Dive Number: 124 08/01/11 10.56  Flinders Pier, Mornington Peninsula.

Wind:   15knot  NE’s.

Tide: .5hrs after 0.84 low tide at Stony Point.

Conditions:    Freakin awesome!!!!!! A reasonable north easterly was blowing over the water, slightly onshore, and chopping the hell out of the surface. It didn’t look good and i was considering trying elsewhere. But decided to walk out on the pier and the water looked clear. Once under the water i saw how clear it was….crystal. This is the best shore diving vis i’ve ever had..better than Rapid Bay a few week earlier.

Visibilty: 20+m

Water Temp: 19c

Bottom Time: 147 minutes

Max Depth: 4.3m

Air usage: 200bar/3000psi

SAC: ???? litres/min

Details:  What an incredible dive. The water was crystal clear..almost too clear.. and there were too many Weedy Seadragons to count. As soon as i got in, i had two in my restricted mask vision, and there were at least 20-30 hanging around the jetty. They came in all shapes and sizes,  some with eggs, some injured and missing tails, others small juveniles, and some hanging around in pairs.  There were also large numbers of blue weed whiting feed ferociously. If it wasn’t for these guys churning up the bottom, the water would have remained totally clear. Oh and then theres the kids jumping off the pier, oblivious to the seadragons trying to live beneath. Made for some interesting photos anyway. Truly a once in a year dive…conditions dont come around like that very often.     

Camera Details: Tokina  10-17mm , dual SS200 strobes

Dive Report:



Dive Number: 52 27/06/2010 12.52 Flinders Pier

Wind: 15 knot Westerlies

Tide: 1.40 high tide at Flinders

Conditions: Shivery, icy cold conditions..dull and overcast. A great day for diving!

Bottom Type: Pier Pylons over seagrass beds.

Visibilty: 4m

Water Temp: 13c

Bottom Time: 81 minutes

Max Depth: 5.6m

Air usage: 140bar/2000psi

SAC: 13.7 litres/min

Details: Another impromptu trip to the Mornington Peninsula. Weather was god-awful, and i felt about the same but i made the most of it while i was in the area.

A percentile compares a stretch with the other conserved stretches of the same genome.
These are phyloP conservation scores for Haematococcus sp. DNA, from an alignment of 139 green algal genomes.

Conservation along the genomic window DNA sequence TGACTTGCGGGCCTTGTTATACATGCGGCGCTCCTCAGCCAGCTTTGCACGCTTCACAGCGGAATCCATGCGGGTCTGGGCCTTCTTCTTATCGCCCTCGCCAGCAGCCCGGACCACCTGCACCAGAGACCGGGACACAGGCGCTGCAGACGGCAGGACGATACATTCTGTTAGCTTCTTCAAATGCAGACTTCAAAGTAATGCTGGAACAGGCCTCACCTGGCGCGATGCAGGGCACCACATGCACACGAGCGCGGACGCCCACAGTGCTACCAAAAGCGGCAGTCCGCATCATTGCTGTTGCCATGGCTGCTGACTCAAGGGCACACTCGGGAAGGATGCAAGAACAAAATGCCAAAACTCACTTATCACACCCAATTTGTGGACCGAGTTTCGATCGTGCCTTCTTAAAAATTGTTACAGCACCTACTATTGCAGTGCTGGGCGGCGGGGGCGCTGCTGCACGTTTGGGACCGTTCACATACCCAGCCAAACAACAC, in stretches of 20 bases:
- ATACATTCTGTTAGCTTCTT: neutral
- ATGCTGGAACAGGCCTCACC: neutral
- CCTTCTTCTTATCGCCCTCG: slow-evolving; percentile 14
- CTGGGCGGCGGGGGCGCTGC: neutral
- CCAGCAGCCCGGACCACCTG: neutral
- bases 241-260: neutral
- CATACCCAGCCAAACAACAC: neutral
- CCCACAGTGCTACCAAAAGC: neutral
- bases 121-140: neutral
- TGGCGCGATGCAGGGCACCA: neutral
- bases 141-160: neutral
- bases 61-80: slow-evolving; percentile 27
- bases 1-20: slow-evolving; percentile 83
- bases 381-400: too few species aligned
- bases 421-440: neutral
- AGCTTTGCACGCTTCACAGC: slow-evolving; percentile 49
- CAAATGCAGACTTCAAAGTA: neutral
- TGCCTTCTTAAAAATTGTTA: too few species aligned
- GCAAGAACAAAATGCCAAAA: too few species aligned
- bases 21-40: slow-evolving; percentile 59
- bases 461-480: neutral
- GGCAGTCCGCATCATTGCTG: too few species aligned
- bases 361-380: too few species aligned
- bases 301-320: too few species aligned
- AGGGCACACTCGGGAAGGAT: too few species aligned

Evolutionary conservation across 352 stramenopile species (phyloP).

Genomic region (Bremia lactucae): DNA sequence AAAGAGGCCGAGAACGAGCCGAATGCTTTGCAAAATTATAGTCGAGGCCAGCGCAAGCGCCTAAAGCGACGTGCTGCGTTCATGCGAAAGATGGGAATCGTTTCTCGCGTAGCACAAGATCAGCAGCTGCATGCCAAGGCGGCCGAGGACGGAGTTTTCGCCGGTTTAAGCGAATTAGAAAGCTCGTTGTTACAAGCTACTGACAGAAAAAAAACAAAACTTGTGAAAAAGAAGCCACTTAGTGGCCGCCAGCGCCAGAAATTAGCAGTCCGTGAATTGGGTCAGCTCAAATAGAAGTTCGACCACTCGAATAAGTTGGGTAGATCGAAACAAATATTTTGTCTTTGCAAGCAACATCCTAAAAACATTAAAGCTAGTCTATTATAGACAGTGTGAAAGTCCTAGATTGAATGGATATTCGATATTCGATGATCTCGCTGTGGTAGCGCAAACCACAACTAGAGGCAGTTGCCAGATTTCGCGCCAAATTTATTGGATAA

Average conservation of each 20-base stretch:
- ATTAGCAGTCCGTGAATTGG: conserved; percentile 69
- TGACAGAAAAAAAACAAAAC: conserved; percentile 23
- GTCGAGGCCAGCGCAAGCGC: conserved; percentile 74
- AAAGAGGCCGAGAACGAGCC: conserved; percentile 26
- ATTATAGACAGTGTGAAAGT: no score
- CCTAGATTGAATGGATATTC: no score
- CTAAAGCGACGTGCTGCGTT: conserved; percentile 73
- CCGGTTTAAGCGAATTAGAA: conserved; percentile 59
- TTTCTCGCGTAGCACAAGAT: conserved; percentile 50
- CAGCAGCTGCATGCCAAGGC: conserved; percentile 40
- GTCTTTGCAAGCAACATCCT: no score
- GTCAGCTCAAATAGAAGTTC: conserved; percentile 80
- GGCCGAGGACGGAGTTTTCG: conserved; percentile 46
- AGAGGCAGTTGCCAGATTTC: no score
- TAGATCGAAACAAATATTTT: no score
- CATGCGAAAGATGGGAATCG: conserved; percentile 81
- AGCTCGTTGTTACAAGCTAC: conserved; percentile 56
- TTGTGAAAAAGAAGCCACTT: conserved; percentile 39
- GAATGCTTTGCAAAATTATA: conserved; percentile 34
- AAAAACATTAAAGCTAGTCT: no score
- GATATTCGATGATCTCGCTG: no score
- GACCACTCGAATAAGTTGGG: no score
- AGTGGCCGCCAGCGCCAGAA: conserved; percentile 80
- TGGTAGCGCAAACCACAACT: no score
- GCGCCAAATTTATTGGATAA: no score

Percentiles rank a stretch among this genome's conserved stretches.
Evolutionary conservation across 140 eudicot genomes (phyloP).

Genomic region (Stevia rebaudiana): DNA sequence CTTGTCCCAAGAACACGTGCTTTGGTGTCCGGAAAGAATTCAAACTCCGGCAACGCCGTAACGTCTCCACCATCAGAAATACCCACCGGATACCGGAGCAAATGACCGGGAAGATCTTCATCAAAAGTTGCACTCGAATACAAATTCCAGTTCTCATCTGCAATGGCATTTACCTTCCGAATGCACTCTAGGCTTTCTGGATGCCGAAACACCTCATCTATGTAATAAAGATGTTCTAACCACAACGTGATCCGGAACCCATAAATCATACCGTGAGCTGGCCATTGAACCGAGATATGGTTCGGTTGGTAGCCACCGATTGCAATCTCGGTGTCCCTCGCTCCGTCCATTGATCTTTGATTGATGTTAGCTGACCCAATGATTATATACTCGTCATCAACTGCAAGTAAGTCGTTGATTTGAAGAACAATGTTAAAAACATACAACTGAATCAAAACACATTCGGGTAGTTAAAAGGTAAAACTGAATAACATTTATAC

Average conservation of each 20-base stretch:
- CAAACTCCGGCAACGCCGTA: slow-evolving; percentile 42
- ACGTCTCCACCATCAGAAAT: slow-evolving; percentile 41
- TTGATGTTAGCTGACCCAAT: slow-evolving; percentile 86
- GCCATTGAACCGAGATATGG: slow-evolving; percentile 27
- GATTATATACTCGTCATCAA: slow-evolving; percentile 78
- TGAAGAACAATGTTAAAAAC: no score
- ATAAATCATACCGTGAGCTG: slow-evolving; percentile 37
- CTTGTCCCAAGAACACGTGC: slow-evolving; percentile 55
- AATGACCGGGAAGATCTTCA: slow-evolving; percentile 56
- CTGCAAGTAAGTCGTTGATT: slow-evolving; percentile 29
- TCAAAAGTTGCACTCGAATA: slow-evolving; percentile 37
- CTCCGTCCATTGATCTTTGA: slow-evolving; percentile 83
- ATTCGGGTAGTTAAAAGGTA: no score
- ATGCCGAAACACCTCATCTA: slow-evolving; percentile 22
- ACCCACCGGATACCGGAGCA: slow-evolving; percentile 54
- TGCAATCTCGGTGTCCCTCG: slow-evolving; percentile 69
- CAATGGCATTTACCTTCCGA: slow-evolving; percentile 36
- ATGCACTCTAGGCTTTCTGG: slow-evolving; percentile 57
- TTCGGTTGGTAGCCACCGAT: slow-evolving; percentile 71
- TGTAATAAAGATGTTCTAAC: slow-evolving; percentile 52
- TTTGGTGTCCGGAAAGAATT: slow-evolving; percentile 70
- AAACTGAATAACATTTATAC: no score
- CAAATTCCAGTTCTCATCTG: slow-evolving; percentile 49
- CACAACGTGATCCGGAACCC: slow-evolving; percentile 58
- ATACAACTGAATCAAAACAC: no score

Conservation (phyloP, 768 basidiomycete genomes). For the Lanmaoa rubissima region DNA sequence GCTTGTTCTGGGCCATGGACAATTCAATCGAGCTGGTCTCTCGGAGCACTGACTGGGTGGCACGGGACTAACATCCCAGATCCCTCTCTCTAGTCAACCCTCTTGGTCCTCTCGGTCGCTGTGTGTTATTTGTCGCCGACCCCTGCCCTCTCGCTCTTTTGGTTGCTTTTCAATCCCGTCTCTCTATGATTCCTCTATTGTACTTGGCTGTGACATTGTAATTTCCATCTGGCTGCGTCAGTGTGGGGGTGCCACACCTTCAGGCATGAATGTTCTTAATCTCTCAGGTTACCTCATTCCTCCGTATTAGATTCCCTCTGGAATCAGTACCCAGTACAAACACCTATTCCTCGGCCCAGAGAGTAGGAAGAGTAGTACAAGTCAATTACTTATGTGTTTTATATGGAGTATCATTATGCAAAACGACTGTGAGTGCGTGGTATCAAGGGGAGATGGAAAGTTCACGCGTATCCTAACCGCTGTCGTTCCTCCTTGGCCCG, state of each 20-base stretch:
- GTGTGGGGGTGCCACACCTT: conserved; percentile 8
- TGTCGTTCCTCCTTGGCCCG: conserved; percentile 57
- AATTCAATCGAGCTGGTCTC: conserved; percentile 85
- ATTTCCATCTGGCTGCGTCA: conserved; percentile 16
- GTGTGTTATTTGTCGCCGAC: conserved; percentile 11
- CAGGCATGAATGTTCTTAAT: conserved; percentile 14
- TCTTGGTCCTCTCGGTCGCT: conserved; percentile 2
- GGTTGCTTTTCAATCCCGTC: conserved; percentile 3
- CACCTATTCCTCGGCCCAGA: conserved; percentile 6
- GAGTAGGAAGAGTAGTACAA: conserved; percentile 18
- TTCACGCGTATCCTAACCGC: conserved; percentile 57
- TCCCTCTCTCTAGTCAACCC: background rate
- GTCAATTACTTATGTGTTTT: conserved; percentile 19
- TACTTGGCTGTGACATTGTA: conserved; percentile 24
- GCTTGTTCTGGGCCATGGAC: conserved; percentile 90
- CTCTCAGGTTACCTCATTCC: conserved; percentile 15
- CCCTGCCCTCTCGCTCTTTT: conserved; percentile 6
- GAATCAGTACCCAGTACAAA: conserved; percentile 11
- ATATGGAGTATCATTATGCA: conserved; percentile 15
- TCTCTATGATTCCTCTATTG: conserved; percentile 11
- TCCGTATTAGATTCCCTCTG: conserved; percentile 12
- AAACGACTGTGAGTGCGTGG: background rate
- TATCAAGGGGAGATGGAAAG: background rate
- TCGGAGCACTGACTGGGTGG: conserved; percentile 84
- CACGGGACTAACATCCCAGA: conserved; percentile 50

Camera Details: Canon 17-40mm , single SS200 strobe

Dive Report: I put the 17-40mm on for this dive, despite bad experiences with it in the past. I think mid range lens have the biggest learning curve compared to dedicated macro and wide angle. The biggest concern being the working distance which is far greater on the 17-40mm, so you have to adjust and make sure you dont get too close to stop focus lock. Cowfish were the target species for this dive, but i stilll didn’t nail the shot i was after. Here’s a few that i had to make do with:

Lots of Goatfish around…

Some shots of the growth on the pylons:

You cant go to Flinders without snapping off a few shots of the weedy seadragons:

At the end of the dive i saw a 1.5m shark off the end of the pier. I couldn’t make out the species and i’m not all that familiar with whats in the area, but my guess was it was a large gummy. Unfortunatly it took off quickly so i didn’t get any shots.



Dive Number: 42 23/05/2010 12.27 Flinders Pier

Wind: 5 knot SE’s

Tide: 0.5hrs before 0.60 low tide at Flinders Pier

Conditions: Another great day for diving, sunny, light winds and reasonably smooth western port bay. I had no idea what the tides where doing and low tide wasn’t ideal. The water was fairly murky on the way out but out towards the end of the pier vis was good.

Bottom Type: Seagrass bedding with wooden pier pylons. Some sand patches and some structure for fish.

Water Temp: 15c

Bottom Time: 73 minutes

Max Depth: 3.9m

Air usage: 105bar/1500psi

SAC: 12.6 litres/min

Details: I’d stayed up in Melbourne on Saturday night and bought my dive gear just in case. I really wasn’t planning on heading down to the Mornington Peninsula, but i just couldn’t resist. My strobe battery was running low, which i totally forgot about until it went flat about 15 minutes into the dive…bugger…flinders is such an awesome dive too!

Camera Details: Canon 17-40mm , single SS200 strobe (with little battery power)

Dive Report: My first photographic subject was the Flinders pier icon…the weedy seadragon. The first one i came across was a wee juvenile weedy, and i took quiet a few photos of it, not knowing that my strobe was quickly running out of battery life.

When the batteries ran out i had two options…head back in and get my spare battery out of the car…or conitinue on and try some ambient light shots. Laziness won! I find it makes you change shooting styles when you dont have strobes too, so you get the creative blood pumping. A massive school of bulleyes seemed like a good subject.

When another diver swum into frame it completed the shot and came out as on e of my favorite photos of the dive.

I went out the back of the pier and came across about 4 cowfish busily feeding on the seabed. This was my main target species for visiting Flinders, so i was spewing i had no strobe battery left. I decided to turn it on anyway, dialed down the power and crossed my fingers, trying to not waste a shot. I managed to get about 4 strobe bursts, which was enough to get a couple of keeper cowfish shots.

With the strobe battery well and truly flat now, i spotted an adult Weedy Seadragon out over the seagrass, so i tried for some silohette shots against the sun. I couldn’t nail the shots i was after but a couple came out ok.

Here’s one in B&W: